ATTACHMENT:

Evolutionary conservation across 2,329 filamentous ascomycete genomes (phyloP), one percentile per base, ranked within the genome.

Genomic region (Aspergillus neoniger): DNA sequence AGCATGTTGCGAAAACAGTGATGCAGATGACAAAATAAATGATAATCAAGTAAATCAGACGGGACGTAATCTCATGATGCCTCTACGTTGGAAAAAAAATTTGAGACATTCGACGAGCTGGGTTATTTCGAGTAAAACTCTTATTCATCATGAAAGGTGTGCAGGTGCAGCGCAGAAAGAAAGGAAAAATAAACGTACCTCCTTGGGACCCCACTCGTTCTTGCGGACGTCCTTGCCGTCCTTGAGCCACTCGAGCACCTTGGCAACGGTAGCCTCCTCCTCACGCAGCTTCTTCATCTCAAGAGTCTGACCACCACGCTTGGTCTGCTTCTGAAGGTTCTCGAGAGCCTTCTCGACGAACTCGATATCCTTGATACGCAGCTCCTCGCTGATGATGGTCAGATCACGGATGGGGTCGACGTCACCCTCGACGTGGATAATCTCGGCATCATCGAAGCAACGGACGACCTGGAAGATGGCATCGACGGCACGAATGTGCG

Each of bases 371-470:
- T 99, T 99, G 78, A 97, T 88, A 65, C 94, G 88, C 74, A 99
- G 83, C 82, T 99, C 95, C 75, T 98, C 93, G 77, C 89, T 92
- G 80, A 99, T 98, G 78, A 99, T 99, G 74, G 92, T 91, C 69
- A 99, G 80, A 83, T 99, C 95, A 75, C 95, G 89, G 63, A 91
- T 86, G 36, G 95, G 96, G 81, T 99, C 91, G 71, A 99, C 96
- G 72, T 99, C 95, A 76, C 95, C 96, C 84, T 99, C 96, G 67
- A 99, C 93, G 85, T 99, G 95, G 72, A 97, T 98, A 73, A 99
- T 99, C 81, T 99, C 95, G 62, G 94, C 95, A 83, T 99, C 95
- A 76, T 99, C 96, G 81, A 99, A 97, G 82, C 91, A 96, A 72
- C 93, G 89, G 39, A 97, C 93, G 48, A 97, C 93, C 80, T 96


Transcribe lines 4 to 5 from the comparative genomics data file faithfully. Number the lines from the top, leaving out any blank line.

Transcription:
- T 99, T 99, G 78, A 97, T 88, A 65, C 94, G 88, C 74, A 99
- G 83, C 82, T 99, C 95, C 75, T 98, C 93, G 77, C 89, T 92